Nike Air −0.03 −3% −0.84 −29% −1.71 −33%
    Salomon Tech −0.02 −2% −0.79 −27% −1.97 −38%
    Amphibian
    Helly Hansen Hydrator 0.008 1% −0.34 −12% −0.56 −11%
    Salomon Karma 0.02 2% −0.56 −19% −1.31 −26%
    CMEVA Adidas 0.028 2% −0.46 −16% −1.14 −22%
    Sebago Clovehitch 0.032 2% −0.66 −23% −1.72 −34%
    Sebago Spinnaker 0.464 36% 0.61 21% 1.31 26%

    Across all of the shoes tested the ASV shoe having the deck assembly 300 provided the greatest reduction in shock transmission to a user.
  • [0093]
    A number of implementations have been described. Nevertheless, it will be understood that various modifications may be made without departing from the spirit and scope of the disclosure. Accordingly, other implementations are within the scope of the following claims.
Citas de patentes
Patente citada Fecha de presentación Fecha de publicación Solicitante Título
US4535553 *12 Sep 198320 Ago 1985Nike, Inc.Shock absorbing sole layer
US4536974 *4 Nov 198327 Ago 1985Cohen ElieShoe with deflective and compressionable mid-sole
US5595002 *5 Dic 199421 Ene 1997Hyde Athletic Industries, Inc.Stabilizing grid wedge system for providing motion control and cushioning
US6516539 *7 May 200111 Feb 2003Asics Corp.Shock absorbing device for shoe sole
US6625905 *31 Ago 200130 Sep 2003Mizuno CorporationMidsole structure of athletic shoe
US6722058 *15 Mar 200220 Abr 2004Adidas International B.V.Shoe cartridge cushioning system
US6826852 *11 Dic 20027 Dic 2004Nike, Inc.Lightweight sole structure for an article of footwear
US6860034 *9 Abr 20011 Mar 2005Orthopedic DesignEnergy return sole for footwear
US7513065 *22 Dic 20057 Abr 2009Mizuno CorporationSole structure for a shoe
US7624515 *30 May 20061 Dic 2009Mizuno CorporationSole structure for a shoe
US7707743 *19 May 20064 May 2010Nike, Inc.Article of footwear with multi-layered support assembly
US7886461 *6 Jul 200715 Feb 2011Mizuno CorporationMidfoot structure of a sole assembly for a shoe
US20070240331 *13 Abr 200718 Oct 2007Salomon S.A.Shock-absorbing system for an article of footwear
US20080052965 *6 Jul 20076 Mar 2008Mizuno CorporationMidfoot structure of a sole assembly for a shoe
Citada por
Patente citante Fecha de presentación Fecha de publicación Solicitante Título
US787789722 Jul 20101 Feb 2011Skechers U.S.A., Inc. IiShoe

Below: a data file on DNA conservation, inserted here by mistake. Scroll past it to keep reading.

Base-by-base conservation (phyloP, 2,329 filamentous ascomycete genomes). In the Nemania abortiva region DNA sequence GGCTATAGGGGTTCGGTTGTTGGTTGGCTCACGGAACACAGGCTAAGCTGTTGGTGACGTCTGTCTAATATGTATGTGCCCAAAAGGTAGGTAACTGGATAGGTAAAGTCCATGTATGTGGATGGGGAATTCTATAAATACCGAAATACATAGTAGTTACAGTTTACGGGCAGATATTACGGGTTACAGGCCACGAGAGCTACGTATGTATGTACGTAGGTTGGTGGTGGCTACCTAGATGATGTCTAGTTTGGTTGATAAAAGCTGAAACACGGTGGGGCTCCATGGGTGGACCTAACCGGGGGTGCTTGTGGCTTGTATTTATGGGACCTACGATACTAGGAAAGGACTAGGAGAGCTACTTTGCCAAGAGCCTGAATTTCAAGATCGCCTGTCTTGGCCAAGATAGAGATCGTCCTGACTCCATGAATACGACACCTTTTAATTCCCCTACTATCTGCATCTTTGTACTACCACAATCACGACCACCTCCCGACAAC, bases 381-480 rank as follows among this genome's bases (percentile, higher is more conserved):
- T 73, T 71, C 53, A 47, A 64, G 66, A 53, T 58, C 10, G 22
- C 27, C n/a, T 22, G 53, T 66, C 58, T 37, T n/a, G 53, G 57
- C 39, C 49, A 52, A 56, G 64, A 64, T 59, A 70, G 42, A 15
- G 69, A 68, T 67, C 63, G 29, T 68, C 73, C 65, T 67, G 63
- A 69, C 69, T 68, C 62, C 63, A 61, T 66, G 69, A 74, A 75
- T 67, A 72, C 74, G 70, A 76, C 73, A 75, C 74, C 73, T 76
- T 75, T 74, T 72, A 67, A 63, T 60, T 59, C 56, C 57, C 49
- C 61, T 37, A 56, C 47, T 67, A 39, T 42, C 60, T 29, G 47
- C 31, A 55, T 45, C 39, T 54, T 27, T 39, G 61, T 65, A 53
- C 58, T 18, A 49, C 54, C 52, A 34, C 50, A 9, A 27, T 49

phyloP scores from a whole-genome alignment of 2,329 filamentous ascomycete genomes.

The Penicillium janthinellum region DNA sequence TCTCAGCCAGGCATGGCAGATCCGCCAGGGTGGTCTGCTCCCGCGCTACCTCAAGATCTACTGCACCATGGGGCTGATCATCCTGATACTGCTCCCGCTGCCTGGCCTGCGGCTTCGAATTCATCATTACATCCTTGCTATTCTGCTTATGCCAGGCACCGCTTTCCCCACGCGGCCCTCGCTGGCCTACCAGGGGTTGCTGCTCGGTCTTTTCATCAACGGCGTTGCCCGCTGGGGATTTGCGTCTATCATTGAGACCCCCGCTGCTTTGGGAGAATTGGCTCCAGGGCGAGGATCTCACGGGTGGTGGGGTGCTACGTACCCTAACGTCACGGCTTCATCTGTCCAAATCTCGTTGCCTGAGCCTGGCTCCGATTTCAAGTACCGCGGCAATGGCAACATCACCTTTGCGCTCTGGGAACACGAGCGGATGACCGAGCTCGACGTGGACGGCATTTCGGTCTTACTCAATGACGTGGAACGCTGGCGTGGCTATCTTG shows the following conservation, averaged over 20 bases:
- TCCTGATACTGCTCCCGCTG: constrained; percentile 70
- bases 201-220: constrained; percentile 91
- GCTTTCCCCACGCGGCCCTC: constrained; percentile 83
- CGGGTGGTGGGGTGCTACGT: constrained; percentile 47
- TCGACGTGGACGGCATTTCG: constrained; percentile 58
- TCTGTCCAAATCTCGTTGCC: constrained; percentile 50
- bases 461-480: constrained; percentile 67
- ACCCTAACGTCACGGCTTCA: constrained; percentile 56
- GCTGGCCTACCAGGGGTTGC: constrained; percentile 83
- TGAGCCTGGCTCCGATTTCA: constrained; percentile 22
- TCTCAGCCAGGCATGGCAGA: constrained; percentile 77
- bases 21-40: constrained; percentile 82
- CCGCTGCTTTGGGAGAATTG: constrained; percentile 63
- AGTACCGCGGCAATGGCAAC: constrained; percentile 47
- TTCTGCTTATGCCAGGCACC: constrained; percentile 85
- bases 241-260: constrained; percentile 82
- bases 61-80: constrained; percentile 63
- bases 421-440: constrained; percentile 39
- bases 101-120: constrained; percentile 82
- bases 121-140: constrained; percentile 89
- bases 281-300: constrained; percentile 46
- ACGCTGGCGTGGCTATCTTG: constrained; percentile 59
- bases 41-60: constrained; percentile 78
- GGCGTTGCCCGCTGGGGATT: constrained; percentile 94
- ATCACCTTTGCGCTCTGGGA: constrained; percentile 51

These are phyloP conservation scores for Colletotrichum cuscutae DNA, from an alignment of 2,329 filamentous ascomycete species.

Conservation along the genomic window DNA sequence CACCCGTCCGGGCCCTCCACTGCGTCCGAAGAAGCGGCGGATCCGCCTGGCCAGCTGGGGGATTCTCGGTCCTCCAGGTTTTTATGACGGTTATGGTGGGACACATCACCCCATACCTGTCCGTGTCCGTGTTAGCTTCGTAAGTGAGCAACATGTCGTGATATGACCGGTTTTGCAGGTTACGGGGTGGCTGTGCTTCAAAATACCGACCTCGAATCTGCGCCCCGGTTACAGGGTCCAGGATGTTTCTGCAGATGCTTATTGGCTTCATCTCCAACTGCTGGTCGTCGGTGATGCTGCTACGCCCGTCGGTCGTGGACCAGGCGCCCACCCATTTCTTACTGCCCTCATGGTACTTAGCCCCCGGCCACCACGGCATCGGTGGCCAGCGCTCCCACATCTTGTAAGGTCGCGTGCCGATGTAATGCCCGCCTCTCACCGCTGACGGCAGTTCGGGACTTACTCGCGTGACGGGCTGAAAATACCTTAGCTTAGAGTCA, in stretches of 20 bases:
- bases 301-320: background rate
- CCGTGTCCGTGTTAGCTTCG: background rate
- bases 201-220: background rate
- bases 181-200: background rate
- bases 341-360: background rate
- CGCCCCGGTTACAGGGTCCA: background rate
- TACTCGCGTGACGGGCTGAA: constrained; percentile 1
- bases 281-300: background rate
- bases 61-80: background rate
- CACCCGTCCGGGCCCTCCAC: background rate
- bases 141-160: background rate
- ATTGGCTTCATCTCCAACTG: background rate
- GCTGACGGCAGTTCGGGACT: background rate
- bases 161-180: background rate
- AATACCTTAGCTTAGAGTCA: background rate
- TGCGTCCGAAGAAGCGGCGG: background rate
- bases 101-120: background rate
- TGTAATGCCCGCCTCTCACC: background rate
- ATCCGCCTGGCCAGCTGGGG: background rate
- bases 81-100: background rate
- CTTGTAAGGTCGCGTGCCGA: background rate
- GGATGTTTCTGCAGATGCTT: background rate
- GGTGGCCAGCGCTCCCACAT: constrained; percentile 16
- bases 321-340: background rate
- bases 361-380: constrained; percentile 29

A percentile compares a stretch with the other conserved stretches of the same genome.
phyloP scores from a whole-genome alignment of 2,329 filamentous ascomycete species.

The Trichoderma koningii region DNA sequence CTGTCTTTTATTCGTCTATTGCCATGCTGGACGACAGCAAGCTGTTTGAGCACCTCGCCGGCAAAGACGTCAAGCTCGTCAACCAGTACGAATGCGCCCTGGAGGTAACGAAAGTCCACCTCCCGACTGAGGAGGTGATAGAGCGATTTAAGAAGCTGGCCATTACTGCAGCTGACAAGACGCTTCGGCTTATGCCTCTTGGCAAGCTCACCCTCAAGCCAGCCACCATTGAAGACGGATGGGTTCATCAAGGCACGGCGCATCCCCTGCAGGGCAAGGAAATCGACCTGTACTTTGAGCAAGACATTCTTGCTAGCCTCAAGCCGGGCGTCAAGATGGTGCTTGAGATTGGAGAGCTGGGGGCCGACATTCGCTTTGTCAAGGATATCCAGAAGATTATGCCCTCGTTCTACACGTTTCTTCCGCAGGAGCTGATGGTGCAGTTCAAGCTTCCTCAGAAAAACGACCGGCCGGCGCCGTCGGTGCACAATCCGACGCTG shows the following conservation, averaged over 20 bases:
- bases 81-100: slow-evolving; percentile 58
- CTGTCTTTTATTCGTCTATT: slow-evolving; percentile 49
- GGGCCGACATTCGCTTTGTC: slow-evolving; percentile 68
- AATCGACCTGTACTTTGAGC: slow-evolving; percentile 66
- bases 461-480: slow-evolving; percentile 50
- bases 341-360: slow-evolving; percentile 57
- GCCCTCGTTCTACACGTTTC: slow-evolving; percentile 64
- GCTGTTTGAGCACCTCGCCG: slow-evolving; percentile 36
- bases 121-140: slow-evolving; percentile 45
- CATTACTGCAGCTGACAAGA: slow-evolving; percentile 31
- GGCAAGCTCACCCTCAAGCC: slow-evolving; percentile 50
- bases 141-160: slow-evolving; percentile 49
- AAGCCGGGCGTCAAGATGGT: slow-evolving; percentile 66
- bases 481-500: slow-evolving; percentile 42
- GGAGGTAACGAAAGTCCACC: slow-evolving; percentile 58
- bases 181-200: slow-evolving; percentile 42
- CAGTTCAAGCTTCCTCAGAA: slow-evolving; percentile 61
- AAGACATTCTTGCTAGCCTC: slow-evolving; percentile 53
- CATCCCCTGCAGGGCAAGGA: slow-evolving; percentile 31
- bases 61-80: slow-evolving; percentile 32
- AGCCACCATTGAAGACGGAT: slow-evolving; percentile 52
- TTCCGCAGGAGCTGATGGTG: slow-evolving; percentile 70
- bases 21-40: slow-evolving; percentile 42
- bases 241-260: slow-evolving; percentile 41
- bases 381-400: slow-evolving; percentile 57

US794194014 Dic 201017 May 2011Skechers U.S.A., Inc. IiShoe
US9629414 *11 Jul 201325 Abr 2017Nike, Inc.Sole structure for an article of footwear
US20100275471 *22 Jul 20104 Nov 2010Skechers U.S.A., Inc. IiShoe
US20110072690 *14 Dic 201031 Mar 2011Skechers U.S.A., Inc. IiShoe
US20110179669 *28 Ene 201028 Jul 2011Brown Shoe Company, Inc.Cushioning and shock absorbing midsole
US20150013182 *12 Jul 201315 Ene 2015Daniel E. NortonFootwear shock attenuation system
US20150013185 *11 Jul 201315 Ene 2015Nike, Inc.Sole structure for an article of footwear
CN104095350A *10 Abr 201315 Oct 2014安踏(中国)有限公司Sole and shoes with same
EP3056105A4 *8 Oct 201312 Jul 2017Asics CorpExercise shoe sole
Clasificaciones
Clasificación de EE.UU.36/28, 36/30.00R
Clasificación internacionalA43B13/12, A43B13/18
Clasificación cooperativaA43B21/26, A43B13/181, A43B13/14
Clasificación europeaA43B13/18A, A43B21/26
Eventos legales
FechaCódigoEventoDescripción
13 Oct 2009ASAssignment
Owner name: SR HOLDINGS, LLC,DELAWARE
Free format text: ASSIGNMENT OF ASSIGNORS INTEREST;ASSIGNORS:CROWLEY, KEVIN, II;NAU, DAVID M.;CHENEY, JAMES;AND OTHERS;SIGNING DATES FROM 20090911 TO 20091007;REEL/FRAME:023361/0795
Owner name: SR HOLDINGS, LLC, DELAWARE
Free format text: ASSIGNMENT OF ASSIGNORS INTEREST;ASSIGNORS:CROWLEY, KEVIN, II;NAU, DAVID M.;CHENEY, JAMES;AND OTHERS;SIGNING DATES FROM 20090911 TO 20091007;REEL/FRAME:023361/0795
31 Oct 2012ASAssignment
Owner name: JPMORGAN CHASE BANK, N.A., AS ADMINISTRATIVE AGENT
Free format text: SECURITY AGREEMENT;ASSIGNOR:SR HOLDINGS, LLC;REEL/FRAME:029227/0689
Effective date: 20121009
25 Jul 2016FPAYFee payment
Year of fee payment: 4